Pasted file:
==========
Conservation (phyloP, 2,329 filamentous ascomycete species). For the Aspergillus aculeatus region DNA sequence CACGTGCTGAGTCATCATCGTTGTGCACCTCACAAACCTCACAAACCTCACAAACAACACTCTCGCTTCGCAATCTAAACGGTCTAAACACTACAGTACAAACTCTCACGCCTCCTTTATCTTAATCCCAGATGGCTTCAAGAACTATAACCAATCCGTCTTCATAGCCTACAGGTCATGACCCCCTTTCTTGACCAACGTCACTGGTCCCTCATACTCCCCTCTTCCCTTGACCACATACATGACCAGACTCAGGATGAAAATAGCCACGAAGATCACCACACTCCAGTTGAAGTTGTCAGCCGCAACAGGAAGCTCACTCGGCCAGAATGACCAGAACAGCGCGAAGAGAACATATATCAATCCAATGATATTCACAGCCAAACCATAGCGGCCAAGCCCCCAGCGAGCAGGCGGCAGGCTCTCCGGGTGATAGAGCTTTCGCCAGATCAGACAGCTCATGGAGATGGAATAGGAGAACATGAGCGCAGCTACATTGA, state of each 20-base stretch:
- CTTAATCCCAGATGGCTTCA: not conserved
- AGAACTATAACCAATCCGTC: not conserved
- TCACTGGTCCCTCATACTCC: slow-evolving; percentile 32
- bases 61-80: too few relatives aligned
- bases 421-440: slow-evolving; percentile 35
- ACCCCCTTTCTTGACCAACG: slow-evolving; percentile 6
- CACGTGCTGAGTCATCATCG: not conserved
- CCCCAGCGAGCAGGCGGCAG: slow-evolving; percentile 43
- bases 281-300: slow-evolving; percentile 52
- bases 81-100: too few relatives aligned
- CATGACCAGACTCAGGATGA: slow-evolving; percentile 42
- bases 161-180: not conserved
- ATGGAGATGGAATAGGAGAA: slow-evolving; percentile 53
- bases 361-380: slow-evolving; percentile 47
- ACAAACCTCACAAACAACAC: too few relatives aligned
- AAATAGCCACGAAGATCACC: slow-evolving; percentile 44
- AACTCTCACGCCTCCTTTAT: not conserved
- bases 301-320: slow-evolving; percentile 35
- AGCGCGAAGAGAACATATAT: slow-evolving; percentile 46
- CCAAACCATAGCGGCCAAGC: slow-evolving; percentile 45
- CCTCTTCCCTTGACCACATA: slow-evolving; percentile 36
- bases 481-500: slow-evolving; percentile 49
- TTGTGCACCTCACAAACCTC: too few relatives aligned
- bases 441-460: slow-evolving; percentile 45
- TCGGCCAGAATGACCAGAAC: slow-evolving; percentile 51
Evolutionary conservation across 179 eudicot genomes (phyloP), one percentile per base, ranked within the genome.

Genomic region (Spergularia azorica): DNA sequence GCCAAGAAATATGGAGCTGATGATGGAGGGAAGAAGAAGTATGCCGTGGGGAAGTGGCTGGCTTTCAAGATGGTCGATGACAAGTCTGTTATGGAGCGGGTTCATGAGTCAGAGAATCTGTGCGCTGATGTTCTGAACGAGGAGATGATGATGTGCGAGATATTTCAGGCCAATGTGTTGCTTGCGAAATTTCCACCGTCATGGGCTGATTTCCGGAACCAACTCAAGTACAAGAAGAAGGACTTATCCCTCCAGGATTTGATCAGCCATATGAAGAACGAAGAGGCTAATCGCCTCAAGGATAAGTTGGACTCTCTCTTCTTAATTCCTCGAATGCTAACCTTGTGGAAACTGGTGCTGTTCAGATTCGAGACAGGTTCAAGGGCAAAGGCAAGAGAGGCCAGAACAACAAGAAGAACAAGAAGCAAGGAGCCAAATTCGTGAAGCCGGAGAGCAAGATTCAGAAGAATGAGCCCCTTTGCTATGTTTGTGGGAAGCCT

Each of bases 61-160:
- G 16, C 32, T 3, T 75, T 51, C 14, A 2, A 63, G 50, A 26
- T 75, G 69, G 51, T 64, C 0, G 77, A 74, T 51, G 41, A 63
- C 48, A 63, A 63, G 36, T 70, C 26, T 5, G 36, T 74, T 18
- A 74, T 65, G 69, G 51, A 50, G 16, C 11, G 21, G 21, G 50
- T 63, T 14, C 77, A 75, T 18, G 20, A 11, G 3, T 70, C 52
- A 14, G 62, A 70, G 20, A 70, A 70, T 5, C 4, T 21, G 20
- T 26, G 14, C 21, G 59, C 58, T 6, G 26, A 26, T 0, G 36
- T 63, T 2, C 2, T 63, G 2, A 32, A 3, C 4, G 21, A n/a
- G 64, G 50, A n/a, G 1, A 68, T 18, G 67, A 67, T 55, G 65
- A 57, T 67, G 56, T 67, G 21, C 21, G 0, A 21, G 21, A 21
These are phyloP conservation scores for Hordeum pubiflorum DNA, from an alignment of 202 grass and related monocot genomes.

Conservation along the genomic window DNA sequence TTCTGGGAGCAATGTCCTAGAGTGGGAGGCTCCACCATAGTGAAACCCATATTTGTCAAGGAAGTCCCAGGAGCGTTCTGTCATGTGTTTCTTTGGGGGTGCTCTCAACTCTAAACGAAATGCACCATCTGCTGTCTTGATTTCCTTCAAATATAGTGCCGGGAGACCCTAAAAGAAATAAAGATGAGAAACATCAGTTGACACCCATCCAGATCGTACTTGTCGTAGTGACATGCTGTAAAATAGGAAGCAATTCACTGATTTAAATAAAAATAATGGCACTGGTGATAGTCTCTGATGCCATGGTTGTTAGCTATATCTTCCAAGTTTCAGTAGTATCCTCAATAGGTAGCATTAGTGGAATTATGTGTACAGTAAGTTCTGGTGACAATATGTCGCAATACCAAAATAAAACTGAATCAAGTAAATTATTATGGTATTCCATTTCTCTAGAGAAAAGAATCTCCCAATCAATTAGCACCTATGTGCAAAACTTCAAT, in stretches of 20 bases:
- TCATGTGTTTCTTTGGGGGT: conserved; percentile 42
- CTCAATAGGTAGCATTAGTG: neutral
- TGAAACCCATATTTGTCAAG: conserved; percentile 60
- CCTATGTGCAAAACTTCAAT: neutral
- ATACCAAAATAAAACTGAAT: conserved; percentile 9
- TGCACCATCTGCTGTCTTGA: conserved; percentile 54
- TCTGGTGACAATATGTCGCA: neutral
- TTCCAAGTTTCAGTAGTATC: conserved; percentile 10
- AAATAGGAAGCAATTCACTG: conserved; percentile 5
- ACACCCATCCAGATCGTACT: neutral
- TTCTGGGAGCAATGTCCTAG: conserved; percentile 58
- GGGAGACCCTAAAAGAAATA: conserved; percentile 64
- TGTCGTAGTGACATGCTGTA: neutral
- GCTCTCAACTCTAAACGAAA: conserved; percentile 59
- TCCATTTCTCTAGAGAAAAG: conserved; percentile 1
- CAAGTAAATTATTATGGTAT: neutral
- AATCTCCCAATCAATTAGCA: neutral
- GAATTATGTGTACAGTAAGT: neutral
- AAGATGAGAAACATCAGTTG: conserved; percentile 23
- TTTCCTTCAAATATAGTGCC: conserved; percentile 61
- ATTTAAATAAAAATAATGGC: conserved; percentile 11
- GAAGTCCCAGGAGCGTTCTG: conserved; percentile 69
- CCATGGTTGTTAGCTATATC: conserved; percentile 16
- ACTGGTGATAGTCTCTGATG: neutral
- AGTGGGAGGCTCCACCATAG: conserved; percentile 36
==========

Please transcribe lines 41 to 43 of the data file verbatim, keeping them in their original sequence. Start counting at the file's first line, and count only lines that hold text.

Conservation along the genomic window DNA sequence TTCTGGGAGCAATGTCCTAGAGTGGGAGGCTCCACCATAGTGAAACCCATATTTGTCAAGGAAGTCCCAGGAGCGTTCTGTCATGTGTTTCTTTGGGGGTGCTCTCAACTCTAAACGAAATGCACCATCTGCTGTCTTGATTTCCTTCAAATATAGTGCCGGGAGACCCTAAAAGAAATAAAGATGAGAAACATCAGTTGACACCCATCCAGATCGTACTTGTCGTAGTGACATGCTGTAAAATAGGAAGCAATTCACTGATTTAAATAAAAATAATGGCACTGGTGATAGTCTCTGATGCCATGGTTGTTAGCTATATCTTCCAAGTTTCAGTAGTATCCTCAATAGGTAGCATTAGTGGAATTATGTGTACAGTAAGTTCTGGTGACAATATGTCGCAATACCAAAATAAAACTGAATCAAGTAAATTATTATGGTATTCCATTTCTCTAGAGAAAAGAATCTCCCAATCAATTAGCACCTATGTGCAAAACTTCAAT, in stretches of 20 bases:
- TCATGTGTTTCTTTGGGGGT: conserved; percentile 42
- CTCAATAGGTAGCATTAGTG: neutral